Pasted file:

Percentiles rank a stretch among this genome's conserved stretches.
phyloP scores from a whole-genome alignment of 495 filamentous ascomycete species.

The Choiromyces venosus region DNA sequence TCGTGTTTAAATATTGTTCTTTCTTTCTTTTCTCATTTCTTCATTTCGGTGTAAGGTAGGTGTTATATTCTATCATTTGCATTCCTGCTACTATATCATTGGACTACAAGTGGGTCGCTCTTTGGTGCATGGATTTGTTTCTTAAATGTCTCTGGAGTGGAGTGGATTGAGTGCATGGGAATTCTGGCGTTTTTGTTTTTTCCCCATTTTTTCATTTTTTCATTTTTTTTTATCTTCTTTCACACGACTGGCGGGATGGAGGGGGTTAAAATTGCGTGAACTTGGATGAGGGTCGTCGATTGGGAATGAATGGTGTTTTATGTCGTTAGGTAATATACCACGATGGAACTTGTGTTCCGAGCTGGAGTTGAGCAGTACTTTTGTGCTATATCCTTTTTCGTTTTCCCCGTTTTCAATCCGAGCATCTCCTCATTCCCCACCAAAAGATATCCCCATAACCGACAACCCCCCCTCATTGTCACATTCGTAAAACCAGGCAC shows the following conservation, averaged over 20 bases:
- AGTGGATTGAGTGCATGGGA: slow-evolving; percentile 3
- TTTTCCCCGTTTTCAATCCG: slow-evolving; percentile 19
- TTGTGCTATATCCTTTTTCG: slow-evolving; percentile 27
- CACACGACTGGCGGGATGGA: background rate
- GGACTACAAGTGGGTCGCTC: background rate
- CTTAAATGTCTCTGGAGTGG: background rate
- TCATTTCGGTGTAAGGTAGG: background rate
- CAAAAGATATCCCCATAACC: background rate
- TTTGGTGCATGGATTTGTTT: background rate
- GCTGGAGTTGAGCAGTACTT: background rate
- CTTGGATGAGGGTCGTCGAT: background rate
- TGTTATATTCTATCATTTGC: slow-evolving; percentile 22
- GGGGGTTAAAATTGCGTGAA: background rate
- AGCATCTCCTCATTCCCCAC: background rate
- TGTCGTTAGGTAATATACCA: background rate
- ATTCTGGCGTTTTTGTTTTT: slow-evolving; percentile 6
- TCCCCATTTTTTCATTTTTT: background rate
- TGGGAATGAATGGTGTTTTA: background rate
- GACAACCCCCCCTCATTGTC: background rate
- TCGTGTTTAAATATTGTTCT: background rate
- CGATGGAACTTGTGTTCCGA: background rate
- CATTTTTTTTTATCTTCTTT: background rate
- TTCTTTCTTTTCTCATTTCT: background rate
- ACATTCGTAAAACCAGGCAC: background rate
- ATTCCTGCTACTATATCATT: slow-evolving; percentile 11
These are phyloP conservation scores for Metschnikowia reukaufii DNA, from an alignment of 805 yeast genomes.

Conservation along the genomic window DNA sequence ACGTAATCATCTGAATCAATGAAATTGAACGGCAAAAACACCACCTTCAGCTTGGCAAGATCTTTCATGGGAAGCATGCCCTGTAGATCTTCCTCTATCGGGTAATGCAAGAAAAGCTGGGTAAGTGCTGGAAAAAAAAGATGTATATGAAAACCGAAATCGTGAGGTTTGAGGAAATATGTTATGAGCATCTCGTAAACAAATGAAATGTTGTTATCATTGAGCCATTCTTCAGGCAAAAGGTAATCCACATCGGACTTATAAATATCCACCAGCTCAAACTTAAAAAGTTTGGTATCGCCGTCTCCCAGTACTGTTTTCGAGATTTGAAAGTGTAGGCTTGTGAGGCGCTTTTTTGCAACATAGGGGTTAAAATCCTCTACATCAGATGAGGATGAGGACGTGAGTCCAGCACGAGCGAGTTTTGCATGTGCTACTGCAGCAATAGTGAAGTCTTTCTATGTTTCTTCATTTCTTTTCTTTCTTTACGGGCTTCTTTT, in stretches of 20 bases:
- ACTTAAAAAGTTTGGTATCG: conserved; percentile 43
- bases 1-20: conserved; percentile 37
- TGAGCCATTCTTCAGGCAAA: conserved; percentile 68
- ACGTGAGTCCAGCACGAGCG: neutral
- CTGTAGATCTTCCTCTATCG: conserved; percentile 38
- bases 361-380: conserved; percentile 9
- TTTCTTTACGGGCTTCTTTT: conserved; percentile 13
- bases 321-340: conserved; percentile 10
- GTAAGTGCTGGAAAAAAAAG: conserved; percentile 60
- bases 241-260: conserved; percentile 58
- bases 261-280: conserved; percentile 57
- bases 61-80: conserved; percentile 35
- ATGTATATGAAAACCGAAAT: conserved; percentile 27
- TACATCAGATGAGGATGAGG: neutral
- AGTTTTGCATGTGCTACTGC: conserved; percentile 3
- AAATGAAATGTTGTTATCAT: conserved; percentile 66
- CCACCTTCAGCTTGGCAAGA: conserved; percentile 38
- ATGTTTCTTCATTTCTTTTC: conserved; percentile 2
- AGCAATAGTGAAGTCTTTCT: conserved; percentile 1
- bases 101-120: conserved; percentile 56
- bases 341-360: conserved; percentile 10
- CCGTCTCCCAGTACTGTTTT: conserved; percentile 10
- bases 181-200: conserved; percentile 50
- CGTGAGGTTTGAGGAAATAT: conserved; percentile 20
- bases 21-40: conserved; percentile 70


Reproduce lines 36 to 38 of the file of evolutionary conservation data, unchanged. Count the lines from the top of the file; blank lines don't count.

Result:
- bases 361-380: conserved; percentile 9
- TTTCTTTACGGGCTTCTTTT: conserved; percentile 13
- bases 321-340: conserved; percentile 10